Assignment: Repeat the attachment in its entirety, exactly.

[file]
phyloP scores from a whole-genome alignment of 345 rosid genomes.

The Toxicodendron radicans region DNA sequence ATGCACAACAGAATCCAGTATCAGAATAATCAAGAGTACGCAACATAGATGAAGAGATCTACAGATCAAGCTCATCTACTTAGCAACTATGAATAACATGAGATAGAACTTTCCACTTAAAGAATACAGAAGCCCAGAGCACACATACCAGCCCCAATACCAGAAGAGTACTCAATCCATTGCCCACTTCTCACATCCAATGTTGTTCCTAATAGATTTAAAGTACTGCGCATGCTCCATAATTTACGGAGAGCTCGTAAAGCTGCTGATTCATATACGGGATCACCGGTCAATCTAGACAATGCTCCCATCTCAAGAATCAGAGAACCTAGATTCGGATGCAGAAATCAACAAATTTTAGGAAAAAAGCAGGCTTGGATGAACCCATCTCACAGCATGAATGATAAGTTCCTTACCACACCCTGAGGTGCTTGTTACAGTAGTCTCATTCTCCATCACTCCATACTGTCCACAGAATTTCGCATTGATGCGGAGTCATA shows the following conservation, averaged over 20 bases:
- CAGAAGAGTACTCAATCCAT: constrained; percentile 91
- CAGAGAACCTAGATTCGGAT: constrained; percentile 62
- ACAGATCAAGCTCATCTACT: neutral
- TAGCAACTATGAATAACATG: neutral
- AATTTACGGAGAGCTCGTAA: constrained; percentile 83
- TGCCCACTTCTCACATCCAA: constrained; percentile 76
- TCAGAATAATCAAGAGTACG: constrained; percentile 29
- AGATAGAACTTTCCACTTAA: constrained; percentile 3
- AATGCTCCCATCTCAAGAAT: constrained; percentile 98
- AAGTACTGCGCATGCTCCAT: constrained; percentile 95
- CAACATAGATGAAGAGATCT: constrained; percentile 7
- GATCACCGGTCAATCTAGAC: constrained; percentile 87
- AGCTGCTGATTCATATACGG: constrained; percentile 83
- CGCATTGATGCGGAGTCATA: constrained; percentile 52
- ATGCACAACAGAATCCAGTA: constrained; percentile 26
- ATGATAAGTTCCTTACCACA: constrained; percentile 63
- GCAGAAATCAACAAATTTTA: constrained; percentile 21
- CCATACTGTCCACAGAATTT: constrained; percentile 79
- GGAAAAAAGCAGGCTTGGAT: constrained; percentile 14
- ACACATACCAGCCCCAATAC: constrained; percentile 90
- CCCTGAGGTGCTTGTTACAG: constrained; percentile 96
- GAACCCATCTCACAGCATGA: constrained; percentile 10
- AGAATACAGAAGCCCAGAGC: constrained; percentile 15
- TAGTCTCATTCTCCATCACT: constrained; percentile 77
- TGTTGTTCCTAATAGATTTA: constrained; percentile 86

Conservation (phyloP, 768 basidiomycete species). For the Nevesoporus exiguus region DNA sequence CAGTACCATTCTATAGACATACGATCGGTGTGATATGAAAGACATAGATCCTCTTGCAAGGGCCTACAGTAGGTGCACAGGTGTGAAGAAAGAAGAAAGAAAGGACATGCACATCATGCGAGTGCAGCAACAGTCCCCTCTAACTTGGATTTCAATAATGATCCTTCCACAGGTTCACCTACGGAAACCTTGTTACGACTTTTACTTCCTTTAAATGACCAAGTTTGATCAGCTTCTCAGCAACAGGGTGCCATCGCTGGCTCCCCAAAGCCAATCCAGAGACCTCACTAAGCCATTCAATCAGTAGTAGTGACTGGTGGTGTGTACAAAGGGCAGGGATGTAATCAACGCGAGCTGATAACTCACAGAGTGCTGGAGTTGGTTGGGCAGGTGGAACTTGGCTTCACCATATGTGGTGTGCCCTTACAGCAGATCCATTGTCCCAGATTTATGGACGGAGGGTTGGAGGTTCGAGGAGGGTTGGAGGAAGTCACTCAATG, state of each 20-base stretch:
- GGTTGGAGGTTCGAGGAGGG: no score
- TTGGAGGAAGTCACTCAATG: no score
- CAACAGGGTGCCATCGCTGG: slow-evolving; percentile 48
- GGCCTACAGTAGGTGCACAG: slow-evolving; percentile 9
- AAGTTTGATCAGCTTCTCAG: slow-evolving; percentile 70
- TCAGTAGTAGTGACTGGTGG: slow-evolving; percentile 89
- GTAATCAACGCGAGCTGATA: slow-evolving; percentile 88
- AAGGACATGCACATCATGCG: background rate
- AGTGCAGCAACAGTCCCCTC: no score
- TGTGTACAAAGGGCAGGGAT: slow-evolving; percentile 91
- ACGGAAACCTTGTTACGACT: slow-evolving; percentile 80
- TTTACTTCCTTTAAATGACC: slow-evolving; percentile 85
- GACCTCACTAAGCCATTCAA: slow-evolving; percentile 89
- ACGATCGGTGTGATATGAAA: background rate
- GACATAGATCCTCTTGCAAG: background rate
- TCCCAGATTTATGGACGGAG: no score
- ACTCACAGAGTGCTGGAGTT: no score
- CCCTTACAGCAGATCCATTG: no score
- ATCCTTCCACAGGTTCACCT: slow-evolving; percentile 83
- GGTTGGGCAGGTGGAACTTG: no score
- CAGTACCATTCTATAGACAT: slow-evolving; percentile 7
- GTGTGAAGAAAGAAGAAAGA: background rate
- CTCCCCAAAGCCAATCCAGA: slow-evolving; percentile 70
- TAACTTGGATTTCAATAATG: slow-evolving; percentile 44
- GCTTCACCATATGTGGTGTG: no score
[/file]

phyloP scores from a whole-genome alignment of 345 rosid genomes.

The Toxicodendron radicans region DNA sequence ATGCACAACAGAATCCAGTATCAGAATAATCAAGAGTACGCAACATAGATGAAGAGATCTACAGATCAAGCTCATCTACTTAGCAACTATGAATAACATGAGATAGAACTTTCCACTTAAAGAATACAGAAGCCCAGAGCACACATACCAGCCCCAATACCAGAAGAGTACTCAATCCATTGCCCACTTCTCACATCCAATGTTGTTCCTAATAGATTTAAAGTACTGCGCATGCTCCATAATTTACGGAGAGCTCGTAAAGCTGCTGATTCATATACGGGATCACCGGTCAATCTAGACAATGCTCCCATCTCAAGAATCAGAGAACCTAGATTCGGATGCAGAAATCAACAAATTTTAGGAAAAAAGCAGGCTTGGATGAACCCATCTCACAGCATGAATGATAAGTTCCTTACCACACCCTGAGGTGCTTGTTACAGTAGTCTCATTCTCCATCACTCCATACTGTCCACAGAATTTCGCATTGATGCGGAGTCATA shows the following conservation, averaged over 20 bases:
- CAGAAGAGTACTCAATCCAT: constrained; percentile 91
- CAGAGAACCTAGATTCGGAT: constrained; percentile 62
- ACAGATCAAGCTCATCTACT: neutral
- TAGCAACTATGAATAACATG: neutral
- AATTTACGGAGAGCTCGTAA: constrained; percentile 83
- TGCCCACTTCTCACATCCAA: constrained; percentile 76
- TCAGAATAATCAAGAGTACG: constrained; percentile 29
- AGATAGAACTTTCCACTTAA: constrained; percentile 3
- AATGCTCCCATCTCAAGAAT: constrained; percentile 98
- AAGTACTGCGCATGCTCCAT: constrained; percentile 95
- CAACATAGATGAAGAGATCT: constrained; percentile 7
- GATCACCGGTCAATCTAGAC: constrained; percentile 87
- AGCTGCTGATTCATATACGG: constrained; percentile 83
- CGCATTGATGCGGAGTCATA: constrained; percentile 52
- ATGCACAACAGAATCCAGTA: constrained; percentile 26
- ATGATAAGTTCCTTACCACA: constrained; percentile 63
- GCAGAAATCAACAAATTTTA: constrained; percentile 21
- CCATACTGTCCACAGAATTT: constrained; percentile 79
- GGAAAAAAGCAGGCTTGGAT: constrained; percentile 14
- ACACATACCAGCCCCAATAC: constrained; percentile 90
- CCCTGAGGTGCTTGTTACAG: constrained; percentile 96
- GAACCCATCTCACAGCATGA: constrained; percentile 10
- AGAATACAGAAGCCCAGAGC: constrained; percentile 15
- TAGTCTCATTCTCCATCACT: constrained; percentile 77
- TGTTGTTCCTAATAGATTTA: constrained; percentile 86

Conservation (phyloP, 768 basidiomycete species). For the Nevesoporus exiguus region DNA sequence CAGTACCATTCTATAGACATACGATCGGTGTGATATGAAAGACATAGATCCTCTTGCAAGGGCCTACAGTAGGTGCACAGGTGTGAAGAAAGAAGAAAGAAAGGACATGCACATCATGCGAGTGCAGCAACAGTCCCCTCTAACTTGGATTTCAATAATGATCCTTCCACAGGTTCACCTACGGAAACCTTGTTACGACTTTTACTTCCTTTAAATGACCAAGTTTGATCAGCTTCTCAGCAACAGGGTGCCATCGCTGGCTCCCCAAAGCCAATCCAGAGACCTCACTAAGCCATTCAATCAGTAGTAGTGACTGGTGGTGTGTACAAAGGGCAGGGATGTAATCAACGCGAGCTGATAACTCACAGAGTGCTGGAGTTGGTTGGGCAGGTGGAACTTGGCTTCACCATATGTGGTGTGCCCTTACAGCAGATCCATTGTCCCAGATTTATGGACGGAGGGTTGGAGGTTCGAGGAGGGTTGGAGGAAGTCACTCAATG, state of each 20-base stretch:
- GGTTGGAGGTTCGAGGAGGG: no score
- TTGGAGGAAGTCACTCAATG: no score
- CAACAGGGTGCCATCGCTGG: slow-evolving; percentile 48
- GGCCTACAGTAGGTGCACAG: slow-evolving; percentile 9
- AAGTTTGATCAGCTTCTCAG: slow-evolving; percentile 70
- TCAGTAGTAGTGACTGGTGG: slow-evolving; percentile 89
- GTAATCAACGCGAGCTGATA: slow-evolving; percentile 88
- AAGGACATGCACATCATGCG: background rate
- AGTGCAGCAACAGTCCCCTC: no score
- TGTGTACAAAGGGCAGGGAT: slow-evolving; percentile 91
- ACGGAAACCTTGTTACGACT: slow-evolving; percentile 80
- TTTACTTCCTTTAAATGACC: slow-evolving; percentile 85
- GACCTCACTAAGCCATTCAA: slow-evolving; percentile 89
- ACGATCGGTGTGATATGAAA: background rate
- GACATAGATCCTCTTGCAAG: background rate
- TCCCAGATTTATGGACGGAG: no score
- ACTCACAGAGTGCTGGAGTT: no score
- CCCTTACAGCAGATCCATTG: no score
- ATCCTTCCACAGGTTCACCT: slow-evolving; percentile 83
- GGTTGGGCAGGTGGAACTTG: no score
- CAGTACCATTCTATAGACAT: slow-evolving; percentile 7
- GTGTGAAGAAAGAAGAAAGA: background rate
- CTCCCCAAAGCCAATCCAGA: slow-evolving; percentile 70
- TAACTTGGATTTCAATAATG: slow-evolving; percentile 44
- GCTTCACCATATGTGGTGTG: no score